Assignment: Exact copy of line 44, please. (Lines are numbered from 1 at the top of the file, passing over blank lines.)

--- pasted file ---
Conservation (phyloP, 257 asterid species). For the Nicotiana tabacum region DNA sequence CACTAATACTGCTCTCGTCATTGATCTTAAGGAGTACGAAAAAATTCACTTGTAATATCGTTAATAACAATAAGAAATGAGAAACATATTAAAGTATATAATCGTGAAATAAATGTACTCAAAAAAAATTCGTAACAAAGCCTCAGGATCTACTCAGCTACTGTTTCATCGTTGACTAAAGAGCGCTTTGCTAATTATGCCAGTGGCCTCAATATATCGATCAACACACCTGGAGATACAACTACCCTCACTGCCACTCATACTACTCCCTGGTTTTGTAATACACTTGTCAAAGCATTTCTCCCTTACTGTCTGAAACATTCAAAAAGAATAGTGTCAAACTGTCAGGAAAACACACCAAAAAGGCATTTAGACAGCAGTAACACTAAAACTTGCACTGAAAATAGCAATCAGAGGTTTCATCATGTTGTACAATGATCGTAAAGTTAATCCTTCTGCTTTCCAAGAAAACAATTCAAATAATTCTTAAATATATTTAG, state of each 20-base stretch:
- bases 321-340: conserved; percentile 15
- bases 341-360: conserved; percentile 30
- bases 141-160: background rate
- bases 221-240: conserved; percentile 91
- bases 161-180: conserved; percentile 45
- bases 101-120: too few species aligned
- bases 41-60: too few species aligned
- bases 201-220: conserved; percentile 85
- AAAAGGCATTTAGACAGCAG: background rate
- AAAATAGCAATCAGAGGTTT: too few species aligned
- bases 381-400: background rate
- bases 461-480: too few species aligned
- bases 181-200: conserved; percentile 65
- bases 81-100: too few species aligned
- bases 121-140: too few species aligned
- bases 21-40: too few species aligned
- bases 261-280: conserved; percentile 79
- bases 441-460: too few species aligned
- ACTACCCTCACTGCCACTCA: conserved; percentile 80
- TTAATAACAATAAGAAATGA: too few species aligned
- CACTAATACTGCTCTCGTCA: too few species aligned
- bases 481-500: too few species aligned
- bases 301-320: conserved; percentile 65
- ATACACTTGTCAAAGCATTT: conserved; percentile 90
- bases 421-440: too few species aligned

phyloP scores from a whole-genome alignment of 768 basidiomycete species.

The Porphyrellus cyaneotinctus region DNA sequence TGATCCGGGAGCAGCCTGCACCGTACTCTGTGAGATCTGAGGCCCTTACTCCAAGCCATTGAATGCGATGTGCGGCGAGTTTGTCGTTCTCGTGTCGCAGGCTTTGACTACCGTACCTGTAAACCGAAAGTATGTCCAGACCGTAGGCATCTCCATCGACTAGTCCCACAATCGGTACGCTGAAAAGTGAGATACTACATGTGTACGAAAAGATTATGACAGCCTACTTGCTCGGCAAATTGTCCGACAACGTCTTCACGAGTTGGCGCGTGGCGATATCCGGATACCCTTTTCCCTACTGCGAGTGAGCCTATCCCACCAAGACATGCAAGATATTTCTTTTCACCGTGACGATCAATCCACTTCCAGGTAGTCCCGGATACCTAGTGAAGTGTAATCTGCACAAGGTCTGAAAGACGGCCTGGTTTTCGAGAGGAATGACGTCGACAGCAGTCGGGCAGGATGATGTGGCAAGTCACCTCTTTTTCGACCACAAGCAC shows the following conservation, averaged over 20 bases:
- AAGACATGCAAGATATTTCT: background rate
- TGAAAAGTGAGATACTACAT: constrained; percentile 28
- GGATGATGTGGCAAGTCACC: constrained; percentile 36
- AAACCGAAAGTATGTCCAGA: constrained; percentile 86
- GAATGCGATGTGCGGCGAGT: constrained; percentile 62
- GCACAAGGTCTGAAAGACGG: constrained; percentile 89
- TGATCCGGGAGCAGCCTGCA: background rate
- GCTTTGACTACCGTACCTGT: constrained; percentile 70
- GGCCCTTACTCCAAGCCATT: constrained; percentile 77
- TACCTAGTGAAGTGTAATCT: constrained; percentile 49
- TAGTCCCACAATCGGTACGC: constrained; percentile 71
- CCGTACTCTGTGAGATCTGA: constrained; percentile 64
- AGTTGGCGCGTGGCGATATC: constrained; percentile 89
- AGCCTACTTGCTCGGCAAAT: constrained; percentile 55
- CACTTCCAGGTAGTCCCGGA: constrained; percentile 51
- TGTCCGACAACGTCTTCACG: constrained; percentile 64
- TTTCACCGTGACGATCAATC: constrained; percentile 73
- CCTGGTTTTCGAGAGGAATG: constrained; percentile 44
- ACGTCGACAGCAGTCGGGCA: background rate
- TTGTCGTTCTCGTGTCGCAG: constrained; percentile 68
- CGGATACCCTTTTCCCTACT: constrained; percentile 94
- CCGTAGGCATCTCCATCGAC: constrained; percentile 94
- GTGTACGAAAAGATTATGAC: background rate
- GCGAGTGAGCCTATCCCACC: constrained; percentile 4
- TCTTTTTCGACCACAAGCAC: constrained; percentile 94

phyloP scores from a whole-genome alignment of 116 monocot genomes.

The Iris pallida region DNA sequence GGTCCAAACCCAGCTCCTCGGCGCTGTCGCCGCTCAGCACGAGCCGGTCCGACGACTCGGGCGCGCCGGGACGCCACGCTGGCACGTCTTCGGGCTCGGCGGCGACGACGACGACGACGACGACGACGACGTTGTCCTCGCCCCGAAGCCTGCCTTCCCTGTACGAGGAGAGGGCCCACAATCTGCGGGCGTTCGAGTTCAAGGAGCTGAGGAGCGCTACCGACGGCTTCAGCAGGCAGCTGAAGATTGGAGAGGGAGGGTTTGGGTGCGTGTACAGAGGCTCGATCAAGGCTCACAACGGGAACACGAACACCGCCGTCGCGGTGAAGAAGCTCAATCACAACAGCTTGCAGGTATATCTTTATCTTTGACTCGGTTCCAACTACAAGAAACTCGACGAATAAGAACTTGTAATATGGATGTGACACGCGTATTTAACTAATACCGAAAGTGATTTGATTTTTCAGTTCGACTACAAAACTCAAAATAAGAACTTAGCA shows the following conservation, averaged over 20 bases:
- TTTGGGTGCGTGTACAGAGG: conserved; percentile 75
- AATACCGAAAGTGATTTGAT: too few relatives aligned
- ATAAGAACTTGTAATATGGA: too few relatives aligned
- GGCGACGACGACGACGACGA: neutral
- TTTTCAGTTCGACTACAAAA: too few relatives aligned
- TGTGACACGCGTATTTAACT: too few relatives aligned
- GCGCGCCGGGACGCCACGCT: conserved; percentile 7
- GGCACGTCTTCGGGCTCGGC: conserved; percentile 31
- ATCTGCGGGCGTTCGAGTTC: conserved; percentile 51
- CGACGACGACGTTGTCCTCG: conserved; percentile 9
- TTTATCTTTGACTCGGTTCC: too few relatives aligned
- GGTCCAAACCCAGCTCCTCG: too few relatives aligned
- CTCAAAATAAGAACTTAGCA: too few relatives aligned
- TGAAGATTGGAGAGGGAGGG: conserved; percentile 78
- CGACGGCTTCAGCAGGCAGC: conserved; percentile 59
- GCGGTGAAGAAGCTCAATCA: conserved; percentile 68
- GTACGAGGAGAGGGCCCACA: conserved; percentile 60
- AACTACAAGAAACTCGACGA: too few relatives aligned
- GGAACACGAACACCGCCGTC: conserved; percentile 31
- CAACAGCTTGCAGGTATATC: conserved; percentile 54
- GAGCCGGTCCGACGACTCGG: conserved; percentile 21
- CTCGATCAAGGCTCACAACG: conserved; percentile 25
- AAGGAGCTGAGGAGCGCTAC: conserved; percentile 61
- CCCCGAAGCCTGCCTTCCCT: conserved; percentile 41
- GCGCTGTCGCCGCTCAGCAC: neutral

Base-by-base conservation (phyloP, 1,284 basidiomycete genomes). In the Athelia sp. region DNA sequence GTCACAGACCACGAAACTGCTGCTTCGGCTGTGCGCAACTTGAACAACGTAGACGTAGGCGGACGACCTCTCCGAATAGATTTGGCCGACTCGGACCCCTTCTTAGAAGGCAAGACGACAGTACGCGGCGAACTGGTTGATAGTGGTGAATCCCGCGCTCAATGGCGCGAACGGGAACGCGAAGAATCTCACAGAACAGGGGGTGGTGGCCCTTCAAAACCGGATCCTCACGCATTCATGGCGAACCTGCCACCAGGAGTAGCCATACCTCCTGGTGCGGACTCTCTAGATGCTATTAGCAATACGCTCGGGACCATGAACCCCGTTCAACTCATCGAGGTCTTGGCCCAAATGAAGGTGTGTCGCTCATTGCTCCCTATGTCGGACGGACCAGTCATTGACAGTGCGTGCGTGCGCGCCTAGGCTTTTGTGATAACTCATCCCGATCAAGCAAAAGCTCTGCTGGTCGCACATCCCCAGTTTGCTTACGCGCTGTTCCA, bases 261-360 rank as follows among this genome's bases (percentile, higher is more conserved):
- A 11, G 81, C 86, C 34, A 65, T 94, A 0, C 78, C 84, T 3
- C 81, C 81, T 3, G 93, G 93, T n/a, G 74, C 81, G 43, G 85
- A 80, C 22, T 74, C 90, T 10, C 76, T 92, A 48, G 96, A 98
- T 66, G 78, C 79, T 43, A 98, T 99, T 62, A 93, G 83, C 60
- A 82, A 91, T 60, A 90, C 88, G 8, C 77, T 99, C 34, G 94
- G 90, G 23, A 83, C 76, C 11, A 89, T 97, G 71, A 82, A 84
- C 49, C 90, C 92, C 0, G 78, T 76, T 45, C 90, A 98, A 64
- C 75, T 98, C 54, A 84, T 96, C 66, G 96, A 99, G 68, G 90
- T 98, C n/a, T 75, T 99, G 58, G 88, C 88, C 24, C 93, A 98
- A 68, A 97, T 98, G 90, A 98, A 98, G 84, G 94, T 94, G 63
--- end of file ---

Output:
- TGTCCGACAACGTCTTCACG: constrained; percentile 64